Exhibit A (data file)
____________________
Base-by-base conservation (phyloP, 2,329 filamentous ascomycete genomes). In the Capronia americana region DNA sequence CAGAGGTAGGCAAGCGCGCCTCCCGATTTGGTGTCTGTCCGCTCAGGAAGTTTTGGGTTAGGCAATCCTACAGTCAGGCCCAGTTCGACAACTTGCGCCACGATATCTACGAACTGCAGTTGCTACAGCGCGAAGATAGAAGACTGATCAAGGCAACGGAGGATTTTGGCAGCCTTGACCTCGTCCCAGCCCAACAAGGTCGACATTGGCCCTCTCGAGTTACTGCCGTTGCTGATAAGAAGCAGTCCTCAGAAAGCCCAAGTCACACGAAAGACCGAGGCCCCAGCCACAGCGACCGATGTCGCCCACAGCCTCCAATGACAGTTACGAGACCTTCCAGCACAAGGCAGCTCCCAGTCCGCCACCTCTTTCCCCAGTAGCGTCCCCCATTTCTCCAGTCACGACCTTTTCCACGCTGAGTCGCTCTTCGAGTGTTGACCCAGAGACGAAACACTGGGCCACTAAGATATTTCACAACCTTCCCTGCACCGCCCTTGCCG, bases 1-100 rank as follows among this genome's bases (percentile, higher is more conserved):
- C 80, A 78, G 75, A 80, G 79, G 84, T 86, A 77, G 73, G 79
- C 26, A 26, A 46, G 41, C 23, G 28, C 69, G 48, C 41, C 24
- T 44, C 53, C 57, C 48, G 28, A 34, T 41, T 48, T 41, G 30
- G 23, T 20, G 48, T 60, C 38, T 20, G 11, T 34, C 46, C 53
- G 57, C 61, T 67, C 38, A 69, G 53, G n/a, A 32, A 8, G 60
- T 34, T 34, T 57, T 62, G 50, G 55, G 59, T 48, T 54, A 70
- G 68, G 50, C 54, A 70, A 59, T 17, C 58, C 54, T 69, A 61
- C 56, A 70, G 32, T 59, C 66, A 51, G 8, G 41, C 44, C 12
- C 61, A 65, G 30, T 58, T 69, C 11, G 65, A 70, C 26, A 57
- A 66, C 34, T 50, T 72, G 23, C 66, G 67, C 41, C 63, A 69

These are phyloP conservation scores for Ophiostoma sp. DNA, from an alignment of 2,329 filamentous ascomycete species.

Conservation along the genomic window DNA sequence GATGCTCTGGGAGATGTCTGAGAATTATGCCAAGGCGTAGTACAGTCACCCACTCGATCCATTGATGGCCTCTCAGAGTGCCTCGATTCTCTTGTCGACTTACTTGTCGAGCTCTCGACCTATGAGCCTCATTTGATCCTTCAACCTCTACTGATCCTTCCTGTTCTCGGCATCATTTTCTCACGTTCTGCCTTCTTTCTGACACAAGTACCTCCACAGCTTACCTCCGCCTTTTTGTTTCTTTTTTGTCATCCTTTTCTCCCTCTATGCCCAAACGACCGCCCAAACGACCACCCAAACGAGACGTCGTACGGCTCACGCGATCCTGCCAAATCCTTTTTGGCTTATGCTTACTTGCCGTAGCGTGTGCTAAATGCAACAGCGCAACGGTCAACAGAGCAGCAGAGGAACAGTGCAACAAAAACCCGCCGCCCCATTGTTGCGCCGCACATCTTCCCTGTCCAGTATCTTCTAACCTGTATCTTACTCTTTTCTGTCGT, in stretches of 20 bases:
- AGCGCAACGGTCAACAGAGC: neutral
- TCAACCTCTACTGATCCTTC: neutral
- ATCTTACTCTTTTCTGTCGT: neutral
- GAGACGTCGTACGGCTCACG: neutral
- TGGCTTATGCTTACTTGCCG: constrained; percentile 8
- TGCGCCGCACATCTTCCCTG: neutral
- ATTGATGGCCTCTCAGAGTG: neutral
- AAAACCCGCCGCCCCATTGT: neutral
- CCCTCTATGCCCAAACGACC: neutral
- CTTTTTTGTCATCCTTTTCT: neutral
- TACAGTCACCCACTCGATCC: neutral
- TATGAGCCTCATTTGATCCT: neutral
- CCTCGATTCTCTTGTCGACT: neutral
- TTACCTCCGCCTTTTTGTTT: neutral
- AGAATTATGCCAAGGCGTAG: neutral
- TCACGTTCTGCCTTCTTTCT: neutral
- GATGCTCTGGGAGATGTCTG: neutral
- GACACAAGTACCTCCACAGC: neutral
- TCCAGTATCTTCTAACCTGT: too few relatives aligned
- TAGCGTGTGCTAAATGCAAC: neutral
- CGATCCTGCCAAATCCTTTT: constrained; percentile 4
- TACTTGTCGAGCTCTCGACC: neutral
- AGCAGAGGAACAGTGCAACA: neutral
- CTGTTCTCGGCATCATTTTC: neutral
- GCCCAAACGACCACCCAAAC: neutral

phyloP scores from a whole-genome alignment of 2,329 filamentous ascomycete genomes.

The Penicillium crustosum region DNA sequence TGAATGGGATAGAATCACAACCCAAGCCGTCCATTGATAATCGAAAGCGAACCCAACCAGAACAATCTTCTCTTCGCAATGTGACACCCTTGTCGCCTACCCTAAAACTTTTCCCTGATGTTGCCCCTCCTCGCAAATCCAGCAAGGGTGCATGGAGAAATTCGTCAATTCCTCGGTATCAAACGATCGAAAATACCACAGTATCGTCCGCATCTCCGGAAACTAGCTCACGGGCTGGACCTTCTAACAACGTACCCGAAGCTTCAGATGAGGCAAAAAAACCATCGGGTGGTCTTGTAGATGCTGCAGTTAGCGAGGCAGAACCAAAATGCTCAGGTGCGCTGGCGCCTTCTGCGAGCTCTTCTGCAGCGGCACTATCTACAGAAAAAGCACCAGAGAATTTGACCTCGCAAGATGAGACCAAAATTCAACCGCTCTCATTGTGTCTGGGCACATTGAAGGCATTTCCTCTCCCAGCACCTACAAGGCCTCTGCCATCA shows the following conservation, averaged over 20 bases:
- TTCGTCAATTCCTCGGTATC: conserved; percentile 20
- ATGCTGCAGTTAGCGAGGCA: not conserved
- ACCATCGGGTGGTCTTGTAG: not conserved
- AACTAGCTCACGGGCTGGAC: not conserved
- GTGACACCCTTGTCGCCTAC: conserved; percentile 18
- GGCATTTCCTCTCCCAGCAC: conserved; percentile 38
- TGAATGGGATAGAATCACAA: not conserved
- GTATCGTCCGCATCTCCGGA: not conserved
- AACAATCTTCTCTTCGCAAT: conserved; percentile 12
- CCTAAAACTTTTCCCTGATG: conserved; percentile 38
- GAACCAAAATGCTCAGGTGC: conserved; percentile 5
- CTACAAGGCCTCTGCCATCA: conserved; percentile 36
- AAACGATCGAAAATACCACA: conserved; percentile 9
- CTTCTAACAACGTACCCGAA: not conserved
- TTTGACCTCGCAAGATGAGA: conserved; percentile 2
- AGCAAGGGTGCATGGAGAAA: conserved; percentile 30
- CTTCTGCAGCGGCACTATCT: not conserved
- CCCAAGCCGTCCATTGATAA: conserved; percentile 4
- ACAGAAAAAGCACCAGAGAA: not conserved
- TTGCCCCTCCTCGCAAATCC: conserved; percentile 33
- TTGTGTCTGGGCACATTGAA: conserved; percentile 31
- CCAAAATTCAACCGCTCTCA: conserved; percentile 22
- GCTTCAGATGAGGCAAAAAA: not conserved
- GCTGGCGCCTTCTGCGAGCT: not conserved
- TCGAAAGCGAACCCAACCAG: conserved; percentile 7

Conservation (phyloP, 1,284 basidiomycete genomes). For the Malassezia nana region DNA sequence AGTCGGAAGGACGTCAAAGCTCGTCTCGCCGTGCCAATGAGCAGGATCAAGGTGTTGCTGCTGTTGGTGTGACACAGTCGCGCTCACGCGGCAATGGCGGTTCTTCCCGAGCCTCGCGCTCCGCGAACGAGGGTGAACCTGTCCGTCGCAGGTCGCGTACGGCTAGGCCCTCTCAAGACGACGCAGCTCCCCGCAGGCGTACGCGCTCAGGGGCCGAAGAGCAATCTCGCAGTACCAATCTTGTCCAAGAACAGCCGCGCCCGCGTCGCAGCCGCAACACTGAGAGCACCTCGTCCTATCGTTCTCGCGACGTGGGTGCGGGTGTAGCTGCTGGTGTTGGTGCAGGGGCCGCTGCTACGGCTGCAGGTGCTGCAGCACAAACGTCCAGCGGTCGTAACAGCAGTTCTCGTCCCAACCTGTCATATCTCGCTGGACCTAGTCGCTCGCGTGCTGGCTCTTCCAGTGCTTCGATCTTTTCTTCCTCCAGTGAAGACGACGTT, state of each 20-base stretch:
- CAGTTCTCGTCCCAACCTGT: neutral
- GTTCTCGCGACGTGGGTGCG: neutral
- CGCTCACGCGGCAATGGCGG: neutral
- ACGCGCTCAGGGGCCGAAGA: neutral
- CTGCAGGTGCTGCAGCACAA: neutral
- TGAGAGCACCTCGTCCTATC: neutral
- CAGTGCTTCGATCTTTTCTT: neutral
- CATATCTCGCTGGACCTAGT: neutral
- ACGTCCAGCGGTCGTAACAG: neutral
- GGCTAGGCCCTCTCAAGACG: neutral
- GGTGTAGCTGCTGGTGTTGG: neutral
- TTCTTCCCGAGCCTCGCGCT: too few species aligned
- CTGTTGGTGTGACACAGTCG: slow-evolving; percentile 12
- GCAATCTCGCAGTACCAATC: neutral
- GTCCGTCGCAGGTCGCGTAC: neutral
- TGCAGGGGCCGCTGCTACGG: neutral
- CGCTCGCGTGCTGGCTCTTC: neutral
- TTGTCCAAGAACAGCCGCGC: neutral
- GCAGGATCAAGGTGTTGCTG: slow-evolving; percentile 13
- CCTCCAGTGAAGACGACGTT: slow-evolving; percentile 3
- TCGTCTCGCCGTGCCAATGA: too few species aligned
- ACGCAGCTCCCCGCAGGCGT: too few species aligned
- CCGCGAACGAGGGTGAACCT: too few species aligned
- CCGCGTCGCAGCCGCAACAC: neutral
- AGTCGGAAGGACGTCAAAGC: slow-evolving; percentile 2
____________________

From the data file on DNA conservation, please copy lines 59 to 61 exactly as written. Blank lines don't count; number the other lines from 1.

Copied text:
- ACAGAAAAAGCACCAGAGAA: not conserved
- TTGCCCCTCCTCGCAAATCC: conserved; percentile 33
- TTGTGTCTGGGCACATTGAA: conserved; percentile 31